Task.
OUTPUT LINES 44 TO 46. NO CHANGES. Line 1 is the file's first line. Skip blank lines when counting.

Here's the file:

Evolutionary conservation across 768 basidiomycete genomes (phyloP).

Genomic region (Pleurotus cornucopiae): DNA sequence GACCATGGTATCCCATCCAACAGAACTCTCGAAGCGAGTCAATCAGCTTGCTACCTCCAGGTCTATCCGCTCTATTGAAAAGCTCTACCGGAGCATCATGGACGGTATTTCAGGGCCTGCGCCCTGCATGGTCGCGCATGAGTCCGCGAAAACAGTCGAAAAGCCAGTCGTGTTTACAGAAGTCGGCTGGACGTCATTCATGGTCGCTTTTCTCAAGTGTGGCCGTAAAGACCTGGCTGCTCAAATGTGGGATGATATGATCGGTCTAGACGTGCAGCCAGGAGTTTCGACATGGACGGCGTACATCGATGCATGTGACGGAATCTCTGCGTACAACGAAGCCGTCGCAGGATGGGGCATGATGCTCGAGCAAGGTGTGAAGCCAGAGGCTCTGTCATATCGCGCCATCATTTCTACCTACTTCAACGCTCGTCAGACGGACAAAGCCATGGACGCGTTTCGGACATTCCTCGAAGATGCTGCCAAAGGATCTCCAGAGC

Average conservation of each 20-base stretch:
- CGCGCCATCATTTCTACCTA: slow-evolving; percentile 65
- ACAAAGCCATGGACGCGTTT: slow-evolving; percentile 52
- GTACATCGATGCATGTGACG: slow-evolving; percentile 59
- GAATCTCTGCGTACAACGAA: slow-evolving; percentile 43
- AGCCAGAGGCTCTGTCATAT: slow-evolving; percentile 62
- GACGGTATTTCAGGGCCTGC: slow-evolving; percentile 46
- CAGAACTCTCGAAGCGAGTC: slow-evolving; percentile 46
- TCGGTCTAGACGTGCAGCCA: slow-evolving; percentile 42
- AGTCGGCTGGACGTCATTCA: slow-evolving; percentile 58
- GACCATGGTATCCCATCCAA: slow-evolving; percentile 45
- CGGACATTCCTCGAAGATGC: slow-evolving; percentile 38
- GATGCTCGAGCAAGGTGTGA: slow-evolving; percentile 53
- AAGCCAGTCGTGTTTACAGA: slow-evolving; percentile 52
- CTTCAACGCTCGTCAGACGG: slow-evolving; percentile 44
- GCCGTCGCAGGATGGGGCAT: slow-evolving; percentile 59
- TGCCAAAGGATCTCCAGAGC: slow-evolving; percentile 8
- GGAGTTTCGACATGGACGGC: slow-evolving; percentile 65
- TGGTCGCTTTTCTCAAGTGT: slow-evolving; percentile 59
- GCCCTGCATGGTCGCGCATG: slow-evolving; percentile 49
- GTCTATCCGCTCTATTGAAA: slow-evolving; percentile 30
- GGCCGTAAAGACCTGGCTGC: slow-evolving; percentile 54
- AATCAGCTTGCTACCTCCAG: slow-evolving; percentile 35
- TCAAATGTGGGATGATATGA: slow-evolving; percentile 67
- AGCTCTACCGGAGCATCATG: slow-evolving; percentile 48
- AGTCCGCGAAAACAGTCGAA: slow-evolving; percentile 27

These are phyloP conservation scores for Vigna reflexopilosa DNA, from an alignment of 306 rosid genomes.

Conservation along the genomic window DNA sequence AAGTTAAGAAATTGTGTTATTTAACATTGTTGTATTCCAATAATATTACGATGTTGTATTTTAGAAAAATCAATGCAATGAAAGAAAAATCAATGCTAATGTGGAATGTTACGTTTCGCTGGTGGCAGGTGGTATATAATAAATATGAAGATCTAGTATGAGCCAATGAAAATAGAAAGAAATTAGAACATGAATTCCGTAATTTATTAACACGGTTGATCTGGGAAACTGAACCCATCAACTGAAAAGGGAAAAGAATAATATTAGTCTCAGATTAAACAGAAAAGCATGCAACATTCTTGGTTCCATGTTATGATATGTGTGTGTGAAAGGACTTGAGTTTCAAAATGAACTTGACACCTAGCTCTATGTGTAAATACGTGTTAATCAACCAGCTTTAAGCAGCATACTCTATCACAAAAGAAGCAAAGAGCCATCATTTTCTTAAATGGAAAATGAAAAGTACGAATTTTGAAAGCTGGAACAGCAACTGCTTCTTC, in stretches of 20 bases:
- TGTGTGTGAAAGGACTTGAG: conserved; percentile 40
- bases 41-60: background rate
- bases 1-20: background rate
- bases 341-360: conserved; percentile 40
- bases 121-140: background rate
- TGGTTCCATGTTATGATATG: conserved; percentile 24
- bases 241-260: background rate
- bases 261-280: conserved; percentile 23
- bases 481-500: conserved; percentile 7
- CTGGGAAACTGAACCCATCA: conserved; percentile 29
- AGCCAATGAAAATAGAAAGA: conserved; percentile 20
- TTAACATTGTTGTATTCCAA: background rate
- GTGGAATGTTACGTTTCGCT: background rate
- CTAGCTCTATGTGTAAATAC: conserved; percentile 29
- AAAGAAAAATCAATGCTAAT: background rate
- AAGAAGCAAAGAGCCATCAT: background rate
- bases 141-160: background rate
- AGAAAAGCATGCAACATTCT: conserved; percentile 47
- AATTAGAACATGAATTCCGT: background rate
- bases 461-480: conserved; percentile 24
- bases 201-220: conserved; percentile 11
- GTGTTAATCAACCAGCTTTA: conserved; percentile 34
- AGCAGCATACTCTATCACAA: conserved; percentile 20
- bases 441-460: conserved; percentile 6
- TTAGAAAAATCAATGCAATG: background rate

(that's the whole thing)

- CTAGCTCTATGTGTAAATAC: conserved; percentile 29
- AAAGAAAAATCAATGCTAAT: background rate
- AAGAAGCAAAGAGCCATCAT: background rate